While Indonesia is often criticized for its draconian online censorship laws, the country also has a big problem with fake news and hoaxes being spread online (like much of the world). Lately, the government have stepped up their attempts to crack down on fake news by going after not only the people who create the hoaxes but even the people who simply share them.
Yesterday morning, officers from the National Police Directorate of Cyber Crimes arrested a 48-year-old high school teacher in Banten, West Java, named Yayi Haidar Aqua. Police say that Yayi, using a Facebook account with the name Ragil Prayoga Hartajo spread a fake news story titled, “15 million members of the PKI (the long-defunct Indonesian Communist Party) armed to slaughter ulema (Muslim scholars)”.
“[Yayi] was arrested in relation to his posting on his Facebook account which contained racial and ethnic discrimination and / or hate speech and hostility towards certain individuals and / or community groups based on SARA (an acronym used to describe attacks based on race, religion or ethnicity),” Police Brigadier General Fadil Imran, director of the cyber crime unit, in a written statement released today and picked up by CNN Indonesia.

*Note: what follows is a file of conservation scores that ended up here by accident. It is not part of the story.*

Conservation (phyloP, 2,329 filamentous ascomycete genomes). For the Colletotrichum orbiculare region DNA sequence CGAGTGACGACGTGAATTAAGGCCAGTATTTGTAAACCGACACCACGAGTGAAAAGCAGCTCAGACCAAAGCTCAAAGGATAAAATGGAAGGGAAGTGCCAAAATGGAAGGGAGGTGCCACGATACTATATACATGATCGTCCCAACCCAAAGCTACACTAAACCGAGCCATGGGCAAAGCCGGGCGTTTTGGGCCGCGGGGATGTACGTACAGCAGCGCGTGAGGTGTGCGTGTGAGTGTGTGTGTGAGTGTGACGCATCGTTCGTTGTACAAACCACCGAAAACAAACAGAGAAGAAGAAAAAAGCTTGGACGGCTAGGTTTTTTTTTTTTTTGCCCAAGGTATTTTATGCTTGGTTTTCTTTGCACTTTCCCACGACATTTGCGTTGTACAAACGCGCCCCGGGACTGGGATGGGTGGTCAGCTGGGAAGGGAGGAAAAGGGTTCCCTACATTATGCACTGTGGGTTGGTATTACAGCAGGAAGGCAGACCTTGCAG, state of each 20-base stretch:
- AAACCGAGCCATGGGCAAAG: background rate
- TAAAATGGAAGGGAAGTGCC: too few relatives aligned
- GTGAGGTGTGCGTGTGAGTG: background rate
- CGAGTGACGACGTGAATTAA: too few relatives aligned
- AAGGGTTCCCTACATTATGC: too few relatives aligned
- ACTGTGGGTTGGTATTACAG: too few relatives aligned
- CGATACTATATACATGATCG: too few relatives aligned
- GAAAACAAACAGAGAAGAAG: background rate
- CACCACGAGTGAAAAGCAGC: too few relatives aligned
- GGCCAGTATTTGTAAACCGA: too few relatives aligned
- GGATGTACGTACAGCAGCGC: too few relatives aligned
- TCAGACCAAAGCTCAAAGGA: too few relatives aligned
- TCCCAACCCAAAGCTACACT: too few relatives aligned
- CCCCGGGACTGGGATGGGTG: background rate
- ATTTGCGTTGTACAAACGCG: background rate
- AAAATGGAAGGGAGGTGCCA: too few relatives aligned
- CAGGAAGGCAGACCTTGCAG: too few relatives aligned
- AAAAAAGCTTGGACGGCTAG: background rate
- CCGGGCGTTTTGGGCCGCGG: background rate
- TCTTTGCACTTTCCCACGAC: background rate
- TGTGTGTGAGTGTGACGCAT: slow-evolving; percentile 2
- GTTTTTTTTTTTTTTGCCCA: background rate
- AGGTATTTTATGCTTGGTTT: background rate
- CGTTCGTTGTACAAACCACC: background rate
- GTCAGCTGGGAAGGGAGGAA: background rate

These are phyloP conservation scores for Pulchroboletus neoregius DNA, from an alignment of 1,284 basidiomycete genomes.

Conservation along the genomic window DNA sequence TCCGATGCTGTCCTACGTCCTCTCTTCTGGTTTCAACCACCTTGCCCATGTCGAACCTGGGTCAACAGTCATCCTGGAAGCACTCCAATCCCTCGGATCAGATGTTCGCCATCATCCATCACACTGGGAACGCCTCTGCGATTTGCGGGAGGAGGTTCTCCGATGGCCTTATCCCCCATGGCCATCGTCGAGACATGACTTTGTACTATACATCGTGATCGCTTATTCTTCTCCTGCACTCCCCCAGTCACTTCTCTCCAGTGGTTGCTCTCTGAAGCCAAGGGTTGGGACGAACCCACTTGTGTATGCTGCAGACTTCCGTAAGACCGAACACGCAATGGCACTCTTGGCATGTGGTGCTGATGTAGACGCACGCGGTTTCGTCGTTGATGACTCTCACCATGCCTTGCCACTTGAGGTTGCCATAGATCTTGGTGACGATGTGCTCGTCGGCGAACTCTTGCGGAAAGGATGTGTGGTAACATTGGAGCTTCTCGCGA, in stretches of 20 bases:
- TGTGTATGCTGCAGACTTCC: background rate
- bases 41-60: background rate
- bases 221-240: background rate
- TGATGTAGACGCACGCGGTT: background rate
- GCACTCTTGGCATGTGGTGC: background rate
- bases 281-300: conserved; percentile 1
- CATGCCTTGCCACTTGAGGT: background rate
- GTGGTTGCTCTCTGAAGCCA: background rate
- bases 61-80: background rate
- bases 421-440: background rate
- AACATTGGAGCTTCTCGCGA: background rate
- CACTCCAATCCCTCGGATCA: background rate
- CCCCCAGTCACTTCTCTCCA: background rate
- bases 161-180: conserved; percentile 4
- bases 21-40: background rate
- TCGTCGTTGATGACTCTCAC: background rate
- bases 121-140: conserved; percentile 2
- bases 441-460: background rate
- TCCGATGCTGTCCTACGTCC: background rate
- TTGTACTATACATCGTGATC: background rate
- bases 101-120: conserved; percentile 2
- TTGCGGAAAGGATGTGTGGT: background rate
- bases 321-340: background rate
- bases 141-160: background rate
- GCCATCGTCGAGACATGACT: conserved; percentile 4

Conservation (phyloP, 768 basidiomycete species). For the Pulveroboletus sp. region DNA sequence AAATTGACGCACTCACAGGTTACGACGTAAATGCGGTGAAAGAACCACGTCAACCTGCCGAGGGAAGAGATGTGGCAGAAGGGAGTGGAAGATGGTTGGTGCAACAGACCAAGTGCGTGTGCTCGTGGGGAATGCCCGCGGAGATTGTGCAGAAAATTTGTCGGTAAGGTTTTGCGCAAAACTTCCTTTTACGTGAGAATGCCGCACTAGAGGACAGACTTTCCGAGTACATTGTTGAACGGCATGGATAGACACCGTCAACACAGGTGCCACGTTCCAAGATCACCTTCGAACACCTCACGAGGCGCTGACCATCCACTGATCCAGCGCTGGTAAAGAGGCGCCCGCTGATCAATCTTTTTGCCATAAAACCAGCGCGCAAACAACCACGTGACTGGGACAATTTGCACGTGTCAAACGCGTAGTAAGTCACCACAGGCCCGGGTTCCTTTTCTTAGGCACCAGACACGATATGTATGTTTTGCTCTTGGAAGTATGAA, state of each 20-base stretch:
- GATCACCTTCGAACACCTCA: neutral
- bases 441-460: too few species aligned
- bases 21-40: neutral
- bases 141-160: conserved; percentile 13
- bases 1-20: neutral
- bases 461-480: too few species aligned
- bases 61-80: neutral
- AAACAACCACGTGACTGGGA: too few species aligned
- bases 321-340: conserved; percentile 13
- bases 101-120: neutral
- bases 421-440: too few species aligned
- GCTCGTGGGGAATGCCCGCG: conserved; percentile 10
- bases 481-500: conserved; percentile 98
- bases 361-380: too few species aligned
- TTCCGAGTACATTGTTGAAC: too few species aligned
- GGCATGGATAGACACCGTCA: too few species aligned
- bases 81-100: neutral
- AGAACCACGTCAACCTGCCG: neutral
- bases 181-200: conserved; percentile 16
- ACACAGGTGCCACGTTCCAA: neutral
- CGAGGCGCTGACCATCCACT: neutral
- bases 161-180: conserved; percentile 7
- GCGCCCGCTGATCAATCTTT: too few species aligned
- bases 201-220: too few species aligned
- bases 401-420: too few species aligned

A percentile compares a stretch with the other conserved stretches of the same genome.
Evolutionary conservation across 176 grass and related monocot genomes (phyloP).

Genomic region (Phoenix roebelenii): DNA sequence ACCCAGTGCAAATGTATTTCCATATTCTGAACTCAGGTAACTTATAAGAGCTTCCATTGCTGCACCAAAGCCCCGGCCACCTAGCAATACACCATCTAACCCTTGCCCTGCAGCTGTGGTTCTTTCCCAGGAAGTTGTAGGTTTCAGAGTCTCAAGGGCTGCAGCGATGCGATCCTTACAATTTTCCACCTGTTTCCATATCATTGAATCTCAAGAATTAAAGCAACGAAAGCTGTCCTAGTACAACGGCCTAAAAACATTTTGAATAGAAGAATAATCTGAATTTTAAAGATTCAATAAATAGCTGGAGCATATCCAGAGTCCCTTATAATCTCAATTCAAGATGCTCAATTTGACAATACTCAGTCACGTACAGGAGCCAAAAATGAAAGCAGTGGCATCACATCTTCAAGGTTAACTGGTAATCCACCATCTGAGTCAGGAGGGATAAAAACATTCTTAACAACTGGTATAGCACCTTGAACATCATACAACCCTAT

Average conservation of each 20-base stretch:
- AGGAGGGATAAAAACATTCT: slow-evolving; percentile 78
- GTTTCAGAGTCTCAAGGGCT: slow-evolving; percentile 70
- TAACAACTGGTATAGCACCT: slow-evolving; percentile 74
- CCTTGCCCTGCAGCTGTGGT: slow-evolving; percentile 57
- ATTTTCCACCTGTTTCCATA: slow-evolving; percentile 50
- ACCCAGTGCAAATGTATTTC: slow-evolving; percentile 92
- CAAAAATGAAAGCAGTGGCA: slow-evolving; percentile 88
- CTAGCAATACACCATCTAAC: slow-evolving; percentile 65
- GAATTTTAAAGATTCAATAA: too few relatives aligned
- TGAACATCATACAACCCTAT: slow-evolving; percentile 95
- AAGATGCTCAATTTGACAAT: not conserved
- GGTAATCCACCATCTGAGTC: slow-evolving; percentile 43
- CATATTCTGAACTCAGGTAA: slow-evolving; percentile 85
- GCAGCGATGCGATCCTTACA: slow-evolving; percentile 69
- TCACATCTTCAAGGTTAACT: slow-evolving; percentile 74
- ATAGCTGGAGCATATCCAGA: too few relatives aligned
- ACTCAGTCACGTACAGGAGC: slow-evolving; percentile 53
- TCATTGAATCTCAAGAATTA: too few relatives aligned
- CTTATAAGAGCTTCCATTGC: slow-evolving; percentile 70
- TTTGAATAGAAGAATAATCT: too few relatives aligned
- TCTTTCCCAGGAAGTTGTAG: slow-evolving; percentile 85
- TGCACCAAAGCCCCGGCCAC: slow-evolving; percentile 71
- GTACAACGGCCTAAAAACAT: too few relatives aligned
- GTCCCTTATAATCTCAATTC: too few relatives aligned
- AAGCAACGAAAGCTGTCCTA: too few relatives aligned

According to Fadil, the suspect has been charged with the 2008 Law on the Elimination of Racial and Ethnic Discrimination as well as Article 28 of the Law on Electronic Transactions and Information (UU ITE) and faces up to five years in prison for sharing the hoax.
The cyber crime czar’s statement also included a message to the public asking citizens to learn from this case and be careful while using social media, advising them to “Think before click.”
In recent weeks and months, the cyber crime directorate have also gone after other people for sharing hoaxes, including a 23-year-old who was arrested for sharing fake news about a homeless man who was beaten up for being a suspected communist, as well as a 37-year-old housewife who shared a hoax about President Joko Widodo’s political party, PDI-P, including an edited photo of a billboard saying PDI-P didn’t care about Muslims.
Although the hoaxes in question might indeed be dangerous, many rights activist still say the government is going too far in arresting people for simply sharing fake news online. But it is clear that Jokowi’s administration sees arresting sharers as an important deterrent to the spread of hoaxes. The revised criminal code currently under discussion in the House of Representatives also includes a law that would potentially make sharing a fake news item a crime that could be punished by up to six years in prison, which critics say would be a huge threat to free speech.